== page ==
They were working to the wrong prioritiesskills to do the job. There was not enough time to do it. They thought that

They thought that they were doing ittime to do it. They were working to the wrong priorities Poor management Personal problems CREATIVITY,

Poor managementto the wrong priorities They thought that they were doing it Personal problems CREATIVITY, HABIT, FEAR,

Personal problemsThey thought that they were doing it Poor management CREATIVITY, HABIT, FEAR, PREJUDICE, INERTIA CREATIVITY What

CREATIVITY, HABIT, FEAR, PREJUDICE, INERTIA

CREATIVITY

What are barriers to people embracing and engaging in creative activities?

HABIT

We have always done it this way.

FEAR

Why risk changing the status quo with the inherent risks of failure?

PREJUDICE

Fear + ignorance = prejudice ‘That would never work here, and, we just don’t do things like that’.

INERTIA

The best way of all to overcome creativity!

36

2-Recruitment, Induction, Integration

Disengagement Interviews

What do you do when people resign? It is quite amazing just how few organisations carry out ‘debriefings’ when people resign from their organisation. Enlightened thinking suggests that this is an opportune time to gather valuable feedback about the organisation, its policies, goals and people.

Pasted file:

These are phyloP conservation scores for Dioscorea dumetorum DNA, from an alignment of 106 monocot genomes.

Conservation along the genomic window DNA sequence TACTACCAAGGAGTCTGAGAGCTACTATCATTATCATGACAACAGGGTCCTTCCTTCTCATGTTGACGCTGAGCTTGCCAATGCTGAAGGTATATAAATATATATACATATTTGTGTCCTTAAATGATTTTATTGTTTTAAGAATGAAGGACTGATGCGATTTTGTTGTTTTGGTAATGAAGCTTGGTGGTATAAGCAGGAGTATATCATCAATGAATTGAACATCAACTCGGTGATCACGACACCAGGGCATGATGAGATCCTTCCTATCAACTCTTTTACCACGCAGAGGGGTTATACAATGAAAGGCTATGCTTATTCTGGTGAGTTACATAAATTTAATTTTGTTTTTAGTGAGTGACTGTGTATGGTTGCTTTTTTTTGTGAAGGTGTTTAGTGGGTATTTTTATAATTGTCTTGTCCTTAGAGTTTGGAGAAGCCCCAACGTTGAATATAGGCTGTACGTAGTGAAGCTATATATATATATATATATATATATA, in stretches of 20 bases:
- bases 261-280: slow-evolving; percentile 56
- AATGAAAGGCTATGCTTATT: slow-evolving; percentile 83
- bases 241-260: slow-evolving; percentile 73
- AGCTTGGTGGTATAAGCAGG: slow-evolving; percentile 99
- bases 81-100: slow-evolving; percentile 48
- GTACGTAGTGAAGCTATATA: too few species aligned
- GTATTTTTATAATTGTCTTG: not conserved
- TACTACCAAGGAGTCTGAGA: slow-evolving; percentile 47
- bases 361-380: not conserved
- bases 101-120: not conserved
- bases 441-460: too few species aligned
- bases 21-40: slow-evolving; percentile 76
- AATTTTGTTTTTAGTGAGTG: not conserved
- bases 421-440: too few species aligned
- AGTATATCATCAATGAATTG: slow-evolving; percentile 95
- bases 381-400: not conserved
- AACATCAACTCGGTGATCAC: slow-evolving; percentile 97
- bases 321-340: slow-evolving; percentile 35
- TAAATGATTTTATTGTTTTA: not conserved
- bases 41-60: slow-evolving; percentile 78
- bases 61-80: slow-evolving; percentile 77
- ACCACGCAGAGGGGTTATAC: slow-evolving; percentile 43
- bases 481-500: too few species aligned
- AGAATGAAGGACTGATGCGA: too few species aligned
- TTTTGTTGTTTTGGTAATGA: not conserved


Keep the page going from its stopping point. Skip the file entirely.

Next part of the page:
Some suggested questions for obtaining feedback might be:

What are your long term goals?Some suggested questions for obtaining feedback might be: Why are you leaving at this time? What

Why are you leaving at this time?obtaining feedback might be: What are your long term goals? What did you most enjoy about

What did you most enjoy about working here?are your long term goals? Why are you leaving at this time? What was disappointing about

What was disappointing about working here?at this time? What did you most enjoy about working here? How do your family relate

How do your family relate to your work?working here? What was disappointing about working here? Why did you choose to work here? What

Why did you choose to work here?about working here? How do your family relate to your work? What does your new position